Unthanksgiving, the annual event marking Indigenous resistance on Alcatraz Island, will look much more like it did in years past now that more tickets will be made available for in-person attendance. The sunrise ceremony enters its 47th year this year, with more than 5,000 attendees expected compared to the 70 or so able to attend last year. The event was live-streamed to accommodate limited ticket availability due to the pandemic. Organizers are keeping that element, especially for the sake of ensuring Indigenous folks stay safe as the pandemic continues. Indigenous communities are unfortunately all too familiar with pandemics, and COVID-19 has even shortened life expectancies and hit tribes especially hard.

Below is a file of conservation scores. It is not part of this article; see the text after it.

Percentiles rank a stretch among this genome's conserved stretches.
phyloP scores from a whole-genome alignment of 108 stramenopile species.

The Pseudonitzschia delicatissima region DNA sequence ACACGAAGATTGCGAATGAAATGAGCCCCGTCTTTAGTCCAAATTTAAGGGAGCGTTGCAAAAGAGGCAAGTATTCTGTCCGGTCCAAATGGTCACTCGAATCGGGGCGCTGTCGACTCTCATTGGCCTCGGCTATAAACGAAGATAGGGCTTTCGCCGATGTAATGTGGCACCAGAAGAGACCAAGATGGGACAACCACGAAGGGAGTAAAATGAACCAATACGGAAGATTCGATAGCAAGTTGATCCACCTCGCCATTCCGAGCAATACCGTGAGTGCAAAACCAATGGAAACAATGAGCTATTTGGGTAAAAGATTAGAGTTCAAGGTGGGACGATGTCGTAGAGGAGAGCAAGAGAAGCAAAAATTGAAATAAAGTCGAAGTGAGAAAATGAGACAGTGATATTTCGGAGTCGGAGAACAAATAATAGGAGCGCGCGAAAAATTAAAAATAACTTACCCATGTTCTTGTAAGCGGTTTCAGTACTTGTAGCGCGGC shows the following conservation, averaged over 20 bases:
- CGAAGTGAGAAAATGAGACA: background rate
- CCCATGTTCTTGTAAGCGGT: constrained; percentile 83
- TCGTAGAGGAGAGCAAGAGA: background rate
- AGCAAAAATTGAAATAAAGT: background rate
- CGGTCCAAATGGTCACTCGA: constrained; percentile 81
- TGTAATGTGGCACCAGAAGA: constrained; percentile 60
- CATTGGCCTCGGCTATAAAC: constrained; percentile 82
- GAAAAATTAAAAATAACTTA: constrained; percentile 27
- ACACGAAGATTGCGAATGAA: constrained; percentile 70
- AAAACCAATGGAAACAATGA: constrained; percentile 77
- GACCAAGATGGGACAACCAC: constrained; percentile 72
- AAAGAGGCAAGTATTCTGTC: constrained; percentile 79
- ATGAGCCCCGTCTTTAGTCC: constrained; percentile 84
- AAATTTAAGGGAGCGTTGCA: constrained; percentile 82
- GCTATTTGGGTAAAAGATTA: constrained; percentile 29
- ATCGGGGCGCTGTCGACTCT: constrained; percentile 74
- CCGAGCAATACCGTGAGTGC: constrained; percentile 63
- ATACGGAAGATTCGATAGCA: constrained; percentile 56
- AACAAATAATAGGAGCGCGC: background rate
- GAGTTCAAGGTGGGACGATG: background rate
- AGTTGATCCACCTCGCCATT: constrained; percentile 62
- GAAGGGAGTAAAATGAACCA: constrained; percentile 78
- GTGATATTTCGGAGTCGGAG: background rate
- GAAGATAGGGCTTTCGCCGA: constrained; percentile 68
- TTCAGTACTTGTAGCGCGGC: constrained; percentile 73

The International Indian Treaty Council (IITC), which organizes the event, will be streaming it on the morning of Nov. 24th on its Facebook page. Berkeley-based community radio station KPFA will also be broadcasting proceedings. This year’s event is expected to include prayers, singing, dancing from Round Valley Indian Tribes, actions honoring Native Hawaiian speakers, and expressing solidarity with Palestinians. There will also be a segment dedicated to missing and murdered Indigenous women—an ongoing crisis long neglected by the mainstream media that has been spotlighted primarily by Indigenous filmmakers and activists.